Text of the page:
About The Cougar Fund

The Cougar Fund was founded in 2001 by writer Cara Blessley Lowe and photographer Thomas D. Mangelsen after a firsthand experience observing a mother lion they named "Spirit" and her three cubs on the National Elk Refuge in Jackson Hole, Wyoming.

Mission statement

“The Cougar Fund protects the cougar – also known as a mountain lion, puma, and panther – and other carnivores throughout the Americas by educating children and adults on their value, and by monitoring state policies and advocating for management based on sound science, to assure a lasting place for these creatures.”

History

The Cougar Fund was founded in 2001 by writer Cara Blessley Lowe and photographer Thomas D. Mangelsen after a firsthand experience observing a mother lion and her three cubs on the National Elk Refuge in Jackson Hole, Wyoming. Frequent collaborators, Blessley Lowe and Mangelsen produced a book called Spirit of the Rockies: The Mountain Lions of Jackson Hole and a subsequent short film documentary on the historical event.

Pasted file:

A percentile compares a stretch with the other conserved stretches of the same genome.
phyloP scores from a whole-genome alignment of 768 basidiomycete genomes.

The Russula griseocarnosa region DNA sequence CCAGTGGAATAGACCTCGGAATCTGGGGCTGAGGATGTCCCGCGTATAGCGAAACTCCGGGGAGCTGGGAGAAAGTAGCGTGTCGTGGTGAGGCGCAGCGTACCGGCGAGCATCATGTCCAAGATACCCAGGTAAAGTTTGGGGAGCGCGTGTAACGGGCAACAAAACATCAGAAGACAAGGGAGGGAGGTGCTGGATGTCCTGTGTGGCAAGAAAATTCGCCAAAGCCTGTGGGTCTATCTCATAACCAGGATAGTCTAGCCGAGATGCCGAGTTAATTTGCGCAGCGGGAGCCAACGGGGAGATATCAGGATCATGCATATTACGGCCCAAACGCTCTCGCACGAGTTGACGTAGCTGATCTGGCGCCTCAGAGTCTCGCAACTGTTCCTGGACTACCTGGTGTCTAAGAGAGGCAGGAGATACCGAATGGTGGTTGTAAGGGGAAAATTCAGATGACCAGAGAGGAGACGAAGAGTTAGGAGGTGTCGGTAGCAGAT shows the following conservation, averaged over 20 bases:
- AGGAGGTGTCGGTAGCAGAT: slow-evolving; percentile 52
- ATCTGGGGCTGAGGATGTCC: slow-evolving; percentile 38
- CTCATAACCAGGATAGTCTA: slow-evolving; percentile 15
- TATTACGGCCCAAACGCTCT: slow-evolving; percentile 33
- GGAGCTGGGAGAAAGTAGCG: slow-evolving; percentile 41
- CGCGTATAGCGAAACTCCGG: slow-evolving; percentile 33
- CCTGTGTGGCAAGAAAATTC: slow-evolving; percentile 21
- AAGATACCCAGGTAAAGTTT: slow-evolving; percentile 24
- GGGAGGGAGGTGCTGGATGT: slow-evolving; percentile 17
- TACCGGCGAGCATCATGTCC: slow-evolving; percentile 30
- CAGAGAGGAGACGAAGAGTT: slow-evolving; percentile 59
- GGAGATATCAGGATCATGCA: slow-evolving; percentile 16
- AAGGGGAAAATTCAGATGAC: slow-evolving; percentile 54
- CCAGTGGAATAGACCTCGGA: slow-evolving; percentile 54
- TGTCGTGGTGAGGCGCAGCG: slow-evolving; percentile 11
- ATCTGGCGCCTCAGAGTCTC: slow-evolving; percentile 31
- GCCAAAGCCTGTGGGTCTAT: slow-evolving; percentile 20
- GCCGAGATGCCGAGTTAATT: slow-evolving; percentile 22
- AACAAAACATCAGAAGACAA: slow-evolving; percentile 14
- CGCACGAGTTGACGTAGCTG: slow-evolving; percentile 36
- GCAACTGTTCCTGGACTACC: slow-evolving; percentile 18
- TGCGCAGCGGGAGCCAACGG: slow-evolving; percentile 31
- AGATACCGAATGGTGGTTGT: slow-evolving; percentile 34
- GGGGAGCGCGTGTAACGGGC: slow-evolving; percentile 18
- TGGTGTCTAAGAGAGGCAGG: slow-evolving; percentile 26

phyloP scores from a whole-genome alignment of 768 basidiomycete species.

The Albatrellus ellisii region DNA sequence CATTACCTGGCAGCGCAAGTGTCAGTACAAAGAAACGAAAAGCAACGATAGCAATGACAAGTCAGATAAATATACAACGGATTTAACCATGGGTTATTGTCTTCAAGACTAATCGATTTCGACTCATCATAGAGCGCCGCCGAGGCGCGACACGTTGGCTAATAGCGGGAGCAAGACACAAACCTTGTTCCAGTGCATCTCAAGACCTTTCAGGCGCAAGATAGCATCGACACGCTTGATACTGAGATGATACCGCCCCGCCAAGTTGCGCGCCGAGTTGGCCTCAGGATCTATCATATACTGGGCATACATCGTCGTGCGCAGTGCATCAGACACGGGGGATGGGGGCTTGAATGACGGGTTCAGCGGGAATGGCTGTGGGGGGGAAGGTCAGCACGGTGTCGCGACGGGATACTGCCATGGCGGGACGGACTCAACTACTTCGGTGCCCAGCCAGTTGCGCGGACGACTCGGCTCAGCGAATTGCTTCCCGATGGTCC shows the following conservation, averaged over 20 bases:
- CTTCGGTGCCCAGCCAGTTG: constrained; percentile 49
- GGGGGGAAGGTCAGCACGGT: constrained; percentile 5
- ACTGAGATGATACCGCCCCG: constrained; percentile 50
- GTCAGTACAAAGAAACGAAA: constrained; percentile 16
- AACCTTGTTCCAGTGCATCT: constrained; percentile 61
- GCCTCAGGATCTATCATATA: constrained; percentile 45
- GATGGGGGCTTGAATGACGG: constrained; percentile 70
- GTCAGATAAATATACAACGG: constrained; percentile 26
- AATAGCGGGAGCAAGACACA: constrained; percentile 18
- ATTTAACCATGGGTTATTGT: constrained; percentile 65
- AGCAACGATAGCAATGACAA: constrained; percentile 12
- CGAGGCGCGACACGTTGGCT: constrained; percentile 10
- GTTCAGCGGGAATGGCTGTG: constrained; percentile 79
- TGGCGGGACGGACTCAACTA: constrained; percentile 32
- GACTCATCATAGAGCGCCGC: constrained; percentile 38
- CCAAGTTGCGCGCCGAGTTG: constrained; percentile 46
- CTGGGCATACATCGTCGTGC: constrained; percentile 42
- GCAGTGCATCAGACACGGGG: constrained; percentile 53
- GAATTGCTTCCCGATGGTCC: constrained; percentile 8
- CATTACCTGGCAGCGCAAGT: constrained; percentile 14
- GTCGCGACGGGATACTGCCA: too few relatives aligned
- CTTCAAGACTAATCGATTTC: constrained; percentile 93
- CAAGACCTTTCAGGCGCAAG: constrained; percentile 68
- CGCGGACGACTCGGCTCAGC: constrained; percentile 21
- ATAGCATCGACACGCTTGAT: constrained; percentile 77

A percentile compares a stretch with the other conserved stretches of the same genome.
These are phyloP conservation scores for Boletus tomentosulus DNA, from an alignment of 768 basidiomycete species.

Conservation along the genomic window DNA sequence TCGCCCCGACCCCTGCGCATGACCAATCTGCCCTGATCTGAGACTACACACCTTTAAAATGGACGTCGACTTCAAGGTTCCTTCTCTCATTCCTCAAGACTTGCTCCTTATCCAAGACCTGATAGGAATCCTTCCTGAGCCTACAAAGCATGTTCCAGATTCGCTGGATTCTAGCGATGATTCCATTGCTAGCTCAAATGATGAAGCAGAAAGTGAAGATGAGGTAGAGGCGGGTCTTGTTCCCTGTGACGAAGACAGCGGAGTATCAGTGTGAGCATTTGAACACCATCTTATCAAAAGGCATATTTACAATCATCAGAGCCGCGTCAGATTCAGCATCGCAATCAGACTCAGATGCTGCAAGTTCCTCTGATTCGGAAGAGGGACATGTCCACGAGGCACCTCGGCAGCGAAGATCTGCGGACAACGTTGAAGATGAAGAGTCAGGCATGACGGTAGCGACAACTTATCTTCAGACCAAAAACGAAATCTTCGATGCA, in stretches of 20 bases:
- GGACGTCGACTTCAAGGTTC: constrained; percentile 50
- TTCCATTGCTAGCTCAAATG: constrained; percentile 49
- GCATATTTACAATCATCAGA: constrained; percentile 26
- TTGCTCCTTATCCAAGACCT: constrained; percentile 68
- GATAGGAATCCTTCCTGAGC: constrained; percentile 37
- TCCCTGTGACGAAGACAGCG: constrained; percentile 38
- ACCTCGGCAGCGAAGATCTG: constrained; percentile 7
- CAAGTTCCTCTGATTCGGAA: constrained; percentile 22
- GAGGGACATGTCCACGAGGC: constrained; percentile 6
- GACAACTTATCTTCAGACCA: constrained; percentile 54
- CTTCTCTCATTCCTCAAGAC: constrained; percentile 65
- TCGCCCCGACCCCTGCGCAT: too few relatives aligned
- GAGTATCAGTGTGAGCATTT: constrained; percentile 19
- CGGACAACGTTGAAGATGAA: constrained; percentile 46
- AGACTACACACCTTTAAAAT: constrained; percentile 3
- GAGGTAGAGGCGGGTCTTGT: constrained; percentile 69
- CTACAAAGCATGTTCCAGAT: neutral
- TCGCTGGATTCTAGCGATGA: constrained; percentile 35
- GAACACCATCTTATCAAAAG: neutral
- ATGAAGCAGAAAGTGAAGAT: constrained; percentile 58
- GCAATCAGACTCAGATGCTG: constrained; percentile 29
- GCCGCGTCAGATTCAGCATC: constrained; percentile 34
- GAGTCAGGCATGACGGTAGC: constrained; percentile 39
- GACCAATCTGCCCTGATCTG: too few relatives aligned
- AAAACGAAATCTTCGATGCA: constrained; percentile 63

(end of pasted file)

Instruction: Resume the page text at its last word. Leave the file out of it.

These two pieces went on to garner major national media attention, broadly publicizing the principal issues facing cougars at the dawn of the 21st century: lack of scientific data on cougar populations within state game agencies, inadequate regulations to protect female cougars and their dependent young, and a dwindling natural habitat further fragmented by human development.